Films, like food, are one of those things that are almost as nice to take in as they are to read about (as opposed to say, falling in love or winning the lotto.) With this in mind, we decided to compile a list of mouthwatering film blogs to supplement (and hopefully spice up) your film diet.
We put this list together following a few simple rules. To be considered, a blog had to offer both nutritious and tasty content and a relatively enticing presentation (think zucchini cupcakes, or the most excellent NFB.ca blog. You get the idea).
So without any more ado, here is our Official List of 20 Must-Read Blogs for Film Buffs, divided by interest category.
(And guys, please don’t hate me for failing to include your personal fave. We all know what the comments section is there for.)
A site created by and for documentary fans and filmmakers, The Documentary Blog wants to become “your quintessential source for news and reviews pertaining specifically to documentary films”. Bonus points for the excellent podcasts and choice headquarters location (St.Catharines, ON). Quality Canadian content is something I celebrate all day, everyday.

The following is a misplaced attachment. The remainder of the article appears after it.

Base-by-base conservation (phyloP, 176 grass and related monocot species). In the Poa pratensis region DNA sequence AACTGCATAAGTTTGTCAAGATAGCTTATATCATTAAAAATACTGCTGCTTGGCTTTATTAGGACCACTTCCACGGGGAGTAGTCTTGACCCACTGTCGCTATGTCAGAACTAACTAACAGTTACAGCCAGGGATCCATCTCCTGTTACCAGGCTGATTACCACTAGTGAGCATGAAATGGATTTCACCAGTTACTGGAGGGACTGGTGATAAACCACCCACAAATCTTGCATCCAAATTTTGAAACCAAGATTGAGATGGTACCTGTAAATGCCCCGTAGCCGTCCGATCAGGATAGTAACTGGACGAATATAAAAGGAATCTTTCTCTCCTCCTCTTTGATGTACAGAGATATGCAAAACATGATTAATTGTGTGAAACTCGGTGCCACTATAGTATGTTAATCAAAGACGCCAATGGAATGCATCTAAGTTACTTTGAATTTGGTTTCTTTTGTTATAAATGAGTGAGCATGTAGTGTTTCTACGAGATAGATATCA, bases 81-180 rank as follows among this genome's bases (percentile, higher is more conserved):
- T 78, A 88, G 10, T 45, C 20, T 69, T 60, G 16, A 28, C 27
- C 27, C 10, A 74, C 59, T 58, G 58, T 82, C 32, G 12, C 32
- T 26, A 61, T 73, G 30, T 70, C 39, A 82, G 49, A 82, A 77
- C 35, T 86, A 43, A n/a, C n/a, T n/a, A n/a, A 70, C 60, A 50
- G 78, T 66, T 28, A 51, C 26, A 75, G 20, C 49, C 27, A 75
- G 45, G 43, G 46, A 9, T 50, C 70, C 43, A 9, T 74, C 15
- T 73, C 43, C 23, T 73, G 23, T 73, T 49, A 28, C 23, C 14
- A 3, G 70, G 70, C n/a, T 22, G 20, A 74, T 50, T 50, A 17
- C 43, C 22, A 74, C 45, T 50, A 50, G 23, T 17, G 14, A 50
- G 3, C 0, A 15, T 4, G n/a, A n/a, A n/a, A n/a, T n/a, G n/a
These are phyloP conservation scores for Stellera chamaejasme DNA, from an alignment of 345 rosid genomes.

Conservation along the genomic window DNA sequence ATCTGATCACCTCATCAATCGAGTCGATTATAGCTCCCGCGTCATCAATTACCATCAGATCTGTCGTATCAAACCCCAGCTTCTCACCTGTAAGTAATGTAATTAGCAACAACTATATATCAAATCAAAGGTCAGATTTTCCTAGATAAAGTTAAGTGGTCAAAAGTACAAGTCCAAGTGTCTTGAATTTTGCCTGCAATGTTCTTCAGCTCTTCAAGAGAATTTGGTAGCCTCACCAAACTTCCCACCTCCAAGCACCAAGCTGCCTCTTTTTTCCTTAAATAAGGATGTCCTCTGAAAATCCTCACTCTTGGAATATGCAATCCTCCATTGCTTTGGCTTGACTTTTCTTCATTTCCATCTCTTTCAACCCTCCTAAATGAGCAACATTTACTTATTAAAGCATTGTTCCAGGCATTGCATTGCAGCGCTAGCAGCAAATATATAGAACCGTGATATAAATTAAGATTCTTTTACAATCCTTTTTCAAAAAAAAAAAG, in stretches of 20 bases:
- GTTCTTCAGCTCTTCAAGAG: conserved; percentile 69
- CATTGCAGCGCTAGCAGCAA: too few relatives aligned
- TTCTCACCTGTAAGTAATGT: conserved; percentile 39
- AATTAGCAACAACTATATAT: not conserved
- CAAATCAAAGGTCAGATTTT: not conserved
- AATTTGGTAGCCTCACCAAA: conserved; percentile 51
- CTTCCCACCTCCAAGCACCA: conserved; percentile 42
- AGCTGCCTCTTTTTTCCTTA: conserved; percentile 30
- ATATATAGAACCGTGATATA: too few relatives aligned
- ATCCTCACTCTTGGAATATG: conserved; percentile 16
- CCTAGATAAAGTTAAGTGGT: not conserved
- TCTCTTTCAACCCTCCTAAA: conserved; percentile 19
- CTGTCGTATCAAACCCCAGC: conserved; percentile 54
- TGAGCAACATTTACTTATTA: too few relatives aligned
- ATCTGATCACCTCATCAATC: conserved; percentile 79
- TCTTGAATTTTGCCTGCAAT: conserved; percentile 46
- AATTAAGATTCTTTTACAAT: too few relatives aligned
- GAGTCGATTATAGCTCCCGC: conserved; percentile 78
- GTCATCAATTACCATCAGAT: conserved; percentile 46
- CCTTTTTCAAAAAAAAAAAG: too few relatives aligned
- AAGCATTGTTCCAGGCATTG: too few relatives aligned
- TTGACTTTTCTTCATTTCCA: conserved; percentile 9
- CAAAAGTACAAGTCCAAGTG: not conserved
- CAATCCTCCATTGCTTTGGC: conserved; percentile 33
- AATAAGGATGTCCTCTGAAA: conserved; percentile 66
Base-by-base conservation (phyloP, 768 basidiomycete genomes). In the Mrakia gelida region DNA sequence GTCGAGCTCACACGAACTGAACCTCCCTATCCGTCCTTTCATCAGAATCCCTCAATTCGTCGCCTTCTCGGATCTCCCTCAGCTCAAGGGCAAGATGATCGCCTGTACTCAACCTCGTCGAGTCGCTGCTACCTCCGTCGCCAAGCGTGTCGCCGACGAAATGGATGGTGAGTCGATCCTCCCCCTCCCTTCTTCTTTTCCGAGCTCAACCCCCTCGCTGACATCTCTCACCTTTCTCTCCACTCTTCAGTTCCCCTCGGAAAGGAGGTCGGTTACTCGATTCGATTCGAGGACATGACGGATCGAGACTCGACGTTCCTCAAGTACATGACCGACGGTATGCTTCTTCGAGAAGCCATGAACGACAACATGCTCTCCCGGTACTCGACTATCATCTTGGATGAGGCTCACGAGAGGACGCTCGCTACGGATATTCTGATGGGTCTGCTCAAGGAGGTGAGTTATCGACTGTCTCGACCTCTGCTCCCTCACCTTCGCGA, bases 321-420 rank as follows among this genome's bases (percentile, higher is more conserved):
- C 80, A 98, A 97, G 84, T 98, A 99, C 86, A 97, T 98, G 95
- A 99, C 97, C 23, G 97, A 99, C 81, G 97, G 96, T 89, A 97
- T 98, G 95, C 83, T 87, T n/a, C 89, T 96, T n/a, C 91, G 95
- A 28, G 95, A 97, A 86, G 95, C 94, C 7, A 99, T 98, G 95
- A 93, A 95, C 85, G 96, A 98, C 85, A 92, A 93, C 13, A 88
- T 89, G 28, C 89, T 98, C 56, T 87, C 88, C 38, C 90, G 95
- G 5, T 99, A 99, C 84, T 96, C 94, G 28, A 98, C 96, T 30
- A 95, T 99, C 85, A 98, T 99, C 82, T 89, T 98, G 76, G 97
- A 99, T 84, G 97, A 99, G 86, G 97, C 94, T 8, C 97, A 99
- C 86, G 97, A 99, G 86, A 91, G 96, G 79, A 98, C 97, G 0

The IFC is the Independent Film Channel, an American TV network that airs independent film, docs and series. This is their blog. It mainly focuses on content other than their own and is updated with almost alarming regularity. (There were 10 posts published yesterday alone.)
The POV Blog is all about documentaries. It seeks to cover “how they’re made, what they’re about, why we love them.” Between “interviews with documentary filmmakers, sneak peaks of docs-in-progress, guides to other projects and in-depth articles around issues, events and ideas related to documentary film”, there’s enough quality content there to keep you of the the arcades for days. (Also, I’m a total sucker for that tapioca and grey-blue colour-scheme.)
Covering topics including DIY, Digital Distribution, and New Media, this blog provides updates on the state and evolution of filmmaking in the digital age. One caveat, however. The excellent content, is sort of let down by the meh presentation. (What’s with the huge empty space under posts?) This is the clearly the zucchini cupcake with no sugar nor icing. (But hey! It’s good for you!)